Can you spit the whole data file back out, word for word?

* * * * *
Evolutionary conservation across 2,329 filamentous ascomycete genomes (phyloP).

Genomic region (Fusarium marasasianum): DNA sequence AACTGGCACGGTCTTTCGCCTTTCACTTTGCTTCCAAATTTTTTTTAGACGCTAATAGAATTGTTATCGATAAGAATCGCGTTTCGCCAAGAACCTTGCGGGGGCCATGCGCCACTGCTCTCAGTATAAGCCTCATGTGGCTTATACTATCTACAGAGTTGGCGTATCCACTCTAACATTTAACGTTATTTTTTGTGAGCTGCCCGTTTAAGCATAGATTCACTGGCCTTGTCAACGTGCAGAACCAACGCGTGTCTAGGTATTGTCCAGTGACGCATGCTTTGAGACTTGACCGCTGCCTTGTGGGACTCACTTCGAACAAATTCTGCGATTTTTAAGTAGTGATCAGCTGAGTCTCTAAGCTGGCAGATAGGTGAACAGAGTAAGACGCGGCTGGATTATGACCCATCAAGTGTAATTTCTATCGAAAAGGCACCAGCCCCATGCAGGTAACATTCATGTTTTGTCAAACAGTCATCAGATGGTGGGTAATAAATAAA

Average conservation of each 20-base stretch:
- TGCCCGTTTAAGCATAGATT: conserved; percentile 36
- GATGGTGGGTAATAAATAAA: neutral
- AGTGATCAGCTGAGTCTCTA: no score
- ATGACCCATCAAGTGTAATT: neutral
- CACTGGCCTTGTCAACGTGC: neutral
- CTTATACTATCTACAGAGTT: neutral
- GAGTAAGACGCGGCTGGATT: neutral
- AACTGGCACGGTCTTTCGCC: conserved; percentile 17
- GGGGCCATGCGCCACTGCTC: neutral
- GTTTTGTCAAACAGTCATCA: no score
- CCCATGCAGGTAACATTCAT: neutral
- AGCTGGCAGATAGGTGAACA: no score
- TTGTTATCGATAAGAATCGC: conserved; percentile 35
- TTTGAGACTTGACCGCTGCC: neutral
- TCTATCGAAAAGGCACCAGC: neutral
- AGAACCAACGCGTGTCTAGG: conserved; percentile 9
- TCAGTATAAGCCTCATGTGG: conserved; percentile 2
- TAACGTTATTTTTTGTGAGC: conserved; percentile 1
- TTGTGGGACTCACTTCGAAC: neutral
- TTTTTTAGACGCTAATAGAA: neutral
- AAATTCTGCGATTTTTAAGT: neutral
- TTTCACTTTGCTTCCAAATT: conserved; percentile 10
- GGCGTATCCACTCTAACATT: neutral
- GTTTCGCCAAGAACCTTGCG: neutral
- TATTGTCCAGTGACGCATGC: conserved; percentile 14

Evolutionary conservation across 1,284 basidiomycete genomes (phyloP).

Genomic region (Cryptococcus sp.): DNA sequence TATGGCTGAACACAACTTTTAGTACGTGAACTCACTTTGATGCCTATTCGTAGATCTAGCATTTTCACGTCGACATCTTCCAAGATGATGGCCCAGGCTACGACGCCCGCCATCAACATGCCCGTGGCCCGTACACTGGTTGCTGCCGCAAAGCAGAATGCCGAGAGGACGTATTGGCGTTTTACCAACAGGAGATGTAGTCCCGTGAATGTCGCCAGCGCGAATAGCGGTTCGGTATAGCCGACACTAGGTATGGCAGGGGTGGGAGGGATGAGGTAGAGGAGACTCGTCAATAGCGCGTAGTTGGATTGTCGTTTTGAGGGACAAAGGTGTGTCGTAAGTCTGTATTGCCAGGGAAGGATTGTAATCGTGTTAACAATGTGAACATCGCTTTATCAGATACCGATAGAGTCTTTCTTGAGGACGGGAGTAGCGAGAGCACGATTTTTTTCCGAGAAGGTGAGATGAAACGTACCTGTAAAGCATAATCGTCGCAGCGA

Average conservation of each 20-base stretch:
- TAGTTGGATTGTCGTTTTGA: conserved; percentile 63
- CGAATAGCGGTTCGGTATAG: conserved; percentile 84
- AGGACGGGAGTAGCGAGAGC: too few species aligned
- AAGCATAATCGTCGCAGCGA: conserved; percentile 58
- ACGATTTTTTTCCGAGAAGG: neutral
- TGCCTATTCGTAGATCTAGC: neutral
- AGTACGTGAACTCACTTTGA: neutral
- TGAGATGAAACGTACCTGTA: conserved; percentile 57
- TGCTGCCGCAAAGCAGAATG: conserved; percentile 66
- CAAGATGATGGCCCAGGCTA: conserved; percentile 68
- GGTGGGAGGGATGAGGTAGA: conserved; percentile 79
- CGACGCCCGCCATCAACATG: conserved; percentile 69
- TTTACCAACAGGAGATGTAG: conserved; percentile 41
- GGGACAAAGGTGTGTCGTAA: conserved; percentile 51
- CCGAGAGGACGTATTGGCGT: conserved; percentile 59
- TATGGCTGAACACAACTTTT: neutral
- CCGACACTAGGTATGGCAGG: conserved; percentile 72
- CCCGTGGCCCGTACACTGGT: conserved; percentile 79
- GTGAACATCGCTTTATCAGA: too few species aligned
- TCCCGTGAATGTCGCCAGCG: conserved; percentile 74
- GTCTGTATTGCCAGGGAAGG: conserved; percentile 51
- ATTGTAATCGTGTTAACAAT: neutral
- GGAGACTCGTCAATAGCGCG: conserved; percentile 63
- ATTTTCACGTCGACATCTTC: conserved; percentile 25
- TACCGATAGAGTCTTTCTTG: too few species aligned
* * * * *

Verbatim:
Evolutionary conservation across 2,329 filamentous ascomycete genomes (phyloP).

Genomic region (Fusarium marasasianum): DNA sequence AACTGGCACGGTCTTTCGCCTTTCACTTTGCTTCCAAATTTTTTTTAGACGCTAATAGAATTGTTATCGATAAGAATCGCGTTTCGCCAAGAACCTTGCGGGGGCCATGCGCCACTGCTCTCAGTATAAGCCTCATGTGGCTTATACTATCTACAGAGTTGGCGTATCCACTCTAACATTTAACGTTATTTTTTGTGAGCTGCCCGTTTAAGCATAGATTCACTGGCCTTGTCAACGTGCAGAACCAACGCGTGTCTAGGTATTGTCCAGTGACGCATGCTTTGAGACTTGACCGCTGCCTTGTGGGACTCACTTCGAACAAATTCTGCGATTTTTAAGTAGTGATCAGCTGAGTCTCTAAGCTGGCAGATAGGTGAACAGAGTAAGACGCGGCTGGATTATGACCCATCAAGTGTAATTTCTATCGAAAAGGCACCAGCCCCATGCAGGTAACATTCATGTTTTGTCAAACAGTCATCAGATGGTGGGTAATAAATAAA

Average conservation of each 20-base stretch:
- TGCCCGTTTAAGCATAGATT: conserved; percentile 36
- GATGGTGGGTAATAAATAAA: neutral
- AGTGATCAGCTGAGTCTCTA: no score
- ATGACCCATCAAGTGTAATT: neutral
- CACTGGCCTTGTCAACGTGC: neutral
- CTTATACTATCTACAGAGTT: neutral
- GAGTAAGACGCGGCTGGATT: neutral
- AACTGGCACGGTCTTTCGCC: conserved; percentile 17
- GGGGCCATGCGCCACTGCTC: neutral
- GTTTTGTCAAACAGTCATCA: no score
- CCCATGCAGGTAACATTCAT: neutral
- AGCTGGCAGATAGGTGAACA: no score
- TTGTTATCGATAAGAATCGC: conserved; percentile 35
- TTTGAGACTTGACCGCTGCC: neutral
- TCTATCGAAAAGGCACCAGC: neutral
- AGAACCAACGCGTGTCTAGG: conserved; percentile 9
- TCAGTATAAGCCTCATGTGG: conserved; percentile 2
- TAACGTTATTTTTTGTGAGC: conserved; percentile 1
- TTGTGGGACTCACTTCGAAC: neutral
- TTTTTTAGACGCTAATAGAA: neutral
- AAATTCTGCGATTTTTAAGT: neutral
- TTTCACTTTGCTTCCAAATT: conserved; percentile 10
- GGCGTATCCACTCTAACATT: neutral
- GTTTCGCCAAGAACCTTGCG: neutral
- TATTGTCCAGTGACGCATGC: conserved; percentile 14

Evolutionary conservation across 1,284 basidiomycete genomes (phyloP).

Genomic region (Cryptococcus sp.): DNA sequence TATGGCTGAACACAACTTTTAGTACGTGAACTCACTTTGATGCCTATTCGTAGATCTAGCATTTTCACGTCGACATCTTCCAAGATGATGGCCCAGGCTACGACGCCCGCCATCAACATGCCCGTGGCCCGTACACTGGTTGCTGCCGCAAAGCAGAATGCCGAGAGGACGTATTGGCGTTTTACCAACAGGAGATGTAGTCCCGTGAATGTCGCCAGCGCGAATAGCGGTTCGGTATAGCCGACACTAGGTATGGCAGGGGTGGGAGGGATGAGGTAGAGGAGACTCGTCAATAGCGCGTAGTTGGATTGTCGTTTTGAGGGACAAAGGTGTGTCGTAAGTCTGTATTGCCAGGGAAGGATTGTAATCGTGTTAACAATGTGAACATCGCTTTATCAGATACCGATAGAGTCTTTCTTGAGGACGGGAGTAGCGAGAGCACGATTTTTTTCCGAGAAGGTGAGATGAAACGTACCTGTAAAGCATAATCGTCGCAGCGA

Average conservation of each 20-base stretch:
- TAGTTGGATTGTCGTTTTGA: conserved; percentile 63
- CGAATAGCGGTTCGGTATAG: conserved; percentile 84
- AGGACGGGAGTAGCGAGAGC: too few species aligned
- AAGCATAATCGTCGCAGCGA: conserved; percentile 58
- ACGATTTTTTTCCGAGAAGG: neutral
- TGCCTATTCGTAGATCTAGC: neutral
- AGTACGTGAACTCACTTTGA: neutral
- TGAGATGAAACGTACCTGTA: conserved; percentile 57
- TGCTGCCGCAAAGCAGAATG: conserved; percentile 66
- CAAGATGATGGCCCAGGCTA: conserved; percentile 68
- GGTGGGAGGGATGAGGTAGA: conserved; percentile 79
- CGACGCCCGCCATCAACATG: conserved; percentile 69
- TTTACCAACAGGAGATGTAG: conserved; percentile 41
- GGGACAAAGGTGTGTCGTAA: conserved; percentile 51
- CCGAGAGGACGTATTGGCGT: conserved; percentile 59
- TATGGCTGAACACAACTTTT: neutral
- CCGACACTAGGTATGGCAGG: conserved; percentile 72
- CCCGTGGCCCGTACACTGGT: conserved; percentile 79
- GTGAACATCGCTTTATCAGA: too few species aligned
- TCCCGTGAATGTCGCCAGCG: conserved; percentile 74
- GTCTGTATTGCCAGGGAAGG: conserved; percentile 51
- ATTGTAATCGTGTTAACAAT: neutral
- GGAGACTCGTCAATAGCGCG: conserved; percentile 63
- ATTTTCACGTCGACATCTTC: conserved; percentile 25
- TACCGATAGAGTCTTTCTTG: too few species aligned